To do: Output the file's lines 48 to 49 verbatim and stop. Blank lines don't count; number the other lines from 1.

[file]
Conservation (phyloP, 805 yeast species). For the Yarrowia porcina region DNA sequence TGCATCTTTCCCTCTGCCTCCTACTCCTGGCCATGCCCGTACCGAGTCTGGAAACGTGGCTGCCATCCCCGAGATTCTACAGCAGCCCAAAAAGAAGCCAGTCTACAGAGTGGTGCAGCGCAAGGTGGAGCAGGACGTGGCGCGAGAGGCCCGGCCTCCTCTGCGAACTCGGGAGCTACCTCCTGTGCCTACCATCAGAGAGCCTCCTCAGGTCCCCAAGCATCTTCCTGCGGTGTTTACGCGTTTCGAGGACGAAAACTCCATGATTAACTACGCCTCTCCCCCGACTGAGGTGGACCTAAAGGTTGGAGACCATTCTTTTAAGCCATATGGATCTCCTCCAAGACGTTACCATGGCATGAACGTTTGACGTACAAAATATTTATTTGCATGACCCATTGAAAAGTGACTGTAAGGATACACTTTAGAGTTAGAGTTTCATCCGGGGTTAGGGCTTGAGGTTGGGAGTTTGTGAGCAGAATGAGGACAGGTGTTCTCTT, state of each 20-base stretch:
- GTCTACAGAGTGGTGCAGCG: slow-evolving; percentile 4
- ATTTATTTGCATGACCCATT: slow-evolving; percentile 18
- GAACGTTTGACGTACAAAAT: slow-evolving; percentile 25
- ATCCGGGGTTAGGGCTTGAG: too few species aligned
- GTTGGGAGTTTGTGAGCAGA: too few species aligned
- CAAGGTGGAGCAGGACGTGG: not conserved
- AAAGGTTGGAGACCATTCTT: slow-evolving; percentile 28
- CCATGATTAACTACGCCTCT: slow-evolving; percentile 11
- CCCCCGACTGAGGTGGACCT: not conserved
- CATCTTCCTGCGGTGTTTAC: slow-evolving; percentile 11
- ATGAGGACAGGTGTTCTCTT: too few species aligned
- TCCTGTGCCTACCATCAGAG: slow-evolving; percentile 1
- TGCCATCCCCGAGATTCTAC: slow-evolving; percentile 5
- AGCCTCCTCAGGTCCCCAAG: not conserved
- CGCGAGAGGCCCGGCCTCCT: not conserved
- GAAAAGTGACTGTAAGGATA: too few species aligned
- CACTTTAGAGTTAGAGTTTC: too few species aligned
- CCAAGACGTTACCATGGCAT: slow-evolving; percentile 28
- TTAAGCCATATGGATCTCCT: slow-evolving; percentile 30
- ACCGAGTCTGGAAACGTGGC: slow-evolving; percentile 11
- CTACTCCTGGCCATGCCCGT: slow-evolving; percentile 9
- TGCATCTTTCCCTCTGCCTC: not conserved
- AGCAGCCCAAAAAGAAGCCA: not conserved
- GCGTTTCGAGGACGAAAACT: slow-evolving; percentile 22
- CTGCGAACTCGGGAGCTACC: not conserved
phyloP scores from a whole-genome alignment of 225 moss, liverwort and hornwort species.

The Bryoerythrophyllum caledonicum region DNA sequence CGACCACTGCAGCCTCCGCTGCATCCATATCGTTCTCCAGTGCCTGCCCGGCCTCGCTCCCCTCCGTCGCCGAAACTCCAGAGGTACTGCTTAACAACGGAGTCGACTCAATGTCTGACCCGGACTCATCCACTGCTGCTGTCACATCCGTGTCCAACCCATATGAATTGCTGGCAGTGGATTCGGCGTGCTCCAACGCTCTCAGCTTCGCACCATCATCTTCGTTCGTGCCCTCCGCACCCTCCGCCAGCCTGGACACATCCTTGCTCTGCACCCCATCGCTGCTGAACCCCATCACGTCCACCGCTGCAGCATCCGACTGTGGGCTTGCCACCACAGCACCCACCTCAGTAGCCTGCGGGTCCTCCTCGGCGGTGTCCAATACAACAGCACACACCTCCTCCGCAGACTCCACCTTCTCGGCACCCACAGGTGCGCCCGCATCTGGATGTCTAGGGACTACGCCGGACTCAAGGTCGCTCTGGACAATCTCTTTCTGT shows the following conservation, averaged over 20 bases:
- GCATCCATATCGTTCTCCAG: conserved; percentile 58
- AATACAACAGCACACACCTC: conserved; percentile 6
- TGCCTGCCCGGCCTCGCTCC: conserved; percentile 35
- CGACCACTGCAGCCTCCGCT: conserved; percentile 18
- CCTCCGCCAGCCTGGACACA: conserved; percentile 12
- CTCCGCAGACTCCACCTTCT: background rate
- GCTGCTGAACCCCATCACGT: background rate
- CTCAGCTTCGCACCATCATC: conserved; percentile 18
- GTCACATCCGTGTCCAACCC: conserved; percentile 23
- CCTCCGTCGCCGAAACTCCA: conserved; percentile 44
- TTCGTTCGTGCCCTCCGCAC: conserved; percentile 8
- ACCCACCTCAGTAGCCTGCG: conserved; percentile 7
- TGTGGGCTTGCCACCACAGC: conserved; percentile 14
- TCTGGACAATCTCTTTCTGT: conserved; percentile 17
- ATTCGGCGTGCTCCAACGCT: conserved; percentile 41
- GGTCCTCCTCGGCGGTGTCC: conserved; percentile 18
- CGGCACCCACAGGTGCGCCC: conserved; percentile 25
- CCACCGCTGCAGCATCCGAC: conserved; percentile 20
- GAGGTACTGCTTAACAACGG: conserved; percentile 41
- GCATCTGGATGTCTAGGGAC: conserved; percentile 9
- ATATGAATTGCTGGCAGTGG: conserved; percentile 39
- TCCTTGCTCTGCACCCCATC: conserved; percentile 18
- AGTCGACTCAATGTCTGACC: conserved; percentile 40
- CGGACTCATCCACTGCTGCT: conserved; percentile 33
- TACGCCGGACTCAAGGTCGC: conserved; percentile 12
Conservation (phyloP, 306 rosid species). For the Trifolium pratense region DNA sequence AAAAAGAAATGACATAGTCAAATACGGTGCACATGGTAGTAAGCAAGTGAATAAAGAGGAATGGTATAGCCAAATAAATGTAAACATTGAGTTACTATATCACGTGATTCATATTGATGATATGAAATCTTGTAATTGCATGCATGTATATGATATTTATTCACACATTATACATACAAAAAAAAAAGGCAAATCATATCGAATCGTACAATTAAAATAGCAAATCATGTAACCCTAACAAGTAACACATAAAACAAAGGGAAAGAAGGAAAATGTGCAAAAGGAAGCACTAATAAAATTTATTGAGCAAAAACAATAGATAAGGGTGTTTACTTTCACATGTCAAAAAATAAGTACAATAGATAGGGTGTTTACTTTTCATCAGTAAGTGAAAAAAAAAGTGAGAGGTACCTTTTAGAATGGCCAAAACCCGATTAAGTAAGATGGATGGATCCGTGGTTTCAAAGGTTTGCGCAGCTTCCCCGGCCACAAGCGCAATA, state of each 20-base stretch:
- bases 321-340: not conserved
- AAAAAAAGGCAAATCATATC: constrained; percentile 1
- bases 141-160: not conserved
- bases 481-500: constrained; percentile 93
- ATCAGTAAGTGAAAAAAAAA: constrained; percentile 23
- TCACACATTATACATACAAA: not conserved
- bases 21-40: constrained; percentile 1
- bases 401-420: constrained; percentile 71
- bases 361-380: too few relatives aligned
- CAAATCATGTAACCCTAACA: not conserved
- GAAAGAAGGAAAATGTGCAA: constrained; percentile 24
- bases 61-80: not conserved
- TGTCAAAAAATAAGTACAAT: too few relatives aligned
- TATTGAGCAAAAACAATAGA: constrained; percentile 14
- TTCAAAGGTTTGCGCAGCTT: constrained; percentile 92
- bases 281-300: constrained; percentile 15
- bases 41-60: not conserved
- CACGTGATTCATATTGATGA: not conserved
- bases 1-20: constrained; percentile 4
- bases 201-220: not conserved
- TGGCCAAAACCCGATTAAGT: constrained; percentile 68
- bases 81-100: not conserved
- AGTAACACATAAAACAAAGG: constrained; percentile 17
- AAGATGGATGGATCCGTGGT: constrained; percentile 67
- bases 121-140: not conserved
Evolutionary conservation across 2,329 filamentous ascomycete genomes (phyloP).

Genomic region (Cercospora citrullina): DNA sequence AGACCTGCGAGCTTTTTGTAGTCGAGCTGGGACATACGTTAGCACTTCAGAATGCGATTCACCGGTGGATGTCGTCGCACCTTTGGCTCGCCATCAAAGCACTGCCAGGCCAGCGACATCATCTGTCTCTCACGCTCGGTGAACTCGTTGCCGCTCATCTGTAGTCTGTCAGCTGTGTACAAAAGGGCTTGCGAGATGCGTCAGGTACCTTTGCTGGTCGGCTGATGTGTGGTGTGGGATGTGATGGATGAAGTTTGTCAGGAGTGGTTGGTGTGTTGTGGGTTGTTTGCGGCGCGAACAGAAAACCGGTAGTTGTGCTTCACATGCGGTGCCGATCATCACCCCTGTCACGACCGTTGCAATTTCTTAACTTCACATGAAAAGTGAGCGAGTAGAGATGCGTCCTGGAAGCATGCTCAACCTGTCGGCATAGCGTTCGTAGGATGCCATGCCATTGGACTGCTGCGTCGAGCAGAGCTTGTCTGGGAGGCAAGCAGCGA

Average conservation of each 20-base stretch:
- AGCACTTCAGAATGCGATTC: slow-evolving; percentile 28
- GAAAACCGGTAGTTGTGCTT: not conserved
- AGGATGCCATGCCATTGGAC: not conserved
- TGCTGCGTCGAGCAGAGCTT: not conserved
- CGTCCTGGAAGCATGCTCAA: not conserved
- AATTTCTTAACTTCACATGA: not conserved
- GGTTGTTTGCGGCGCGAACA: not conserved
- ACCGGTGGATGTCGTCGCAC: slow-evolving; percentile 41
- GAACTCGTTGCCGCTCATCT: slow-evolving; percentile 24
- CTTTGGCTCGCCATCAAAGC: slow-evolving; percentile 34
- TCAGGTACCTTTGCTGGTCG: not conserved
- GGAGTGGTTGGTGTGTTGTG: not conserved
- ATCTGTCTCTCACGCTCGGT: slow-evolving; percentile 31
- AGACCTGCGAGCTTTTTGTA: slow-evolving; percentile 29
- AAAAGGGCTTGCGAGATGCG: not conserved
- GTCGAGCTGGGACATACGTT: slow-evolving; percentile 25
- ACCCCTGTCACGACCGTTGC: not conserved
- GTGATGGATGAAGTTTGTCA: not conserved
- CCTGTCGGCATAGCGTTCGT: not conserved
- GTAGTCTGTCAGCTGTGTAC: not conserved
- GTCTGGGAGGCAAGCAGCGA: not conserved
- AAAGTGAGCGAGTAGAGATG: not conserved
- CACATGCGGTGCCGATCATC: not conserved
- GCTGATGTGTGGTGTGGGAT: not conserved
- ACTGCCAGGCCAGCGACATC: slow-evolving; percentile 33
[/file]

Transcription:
- GCATCTGGATGTCTAGGGAC: conserved; percentile 9
- ATATGAATTGCTGGCAGTGG: conserved; percentile 39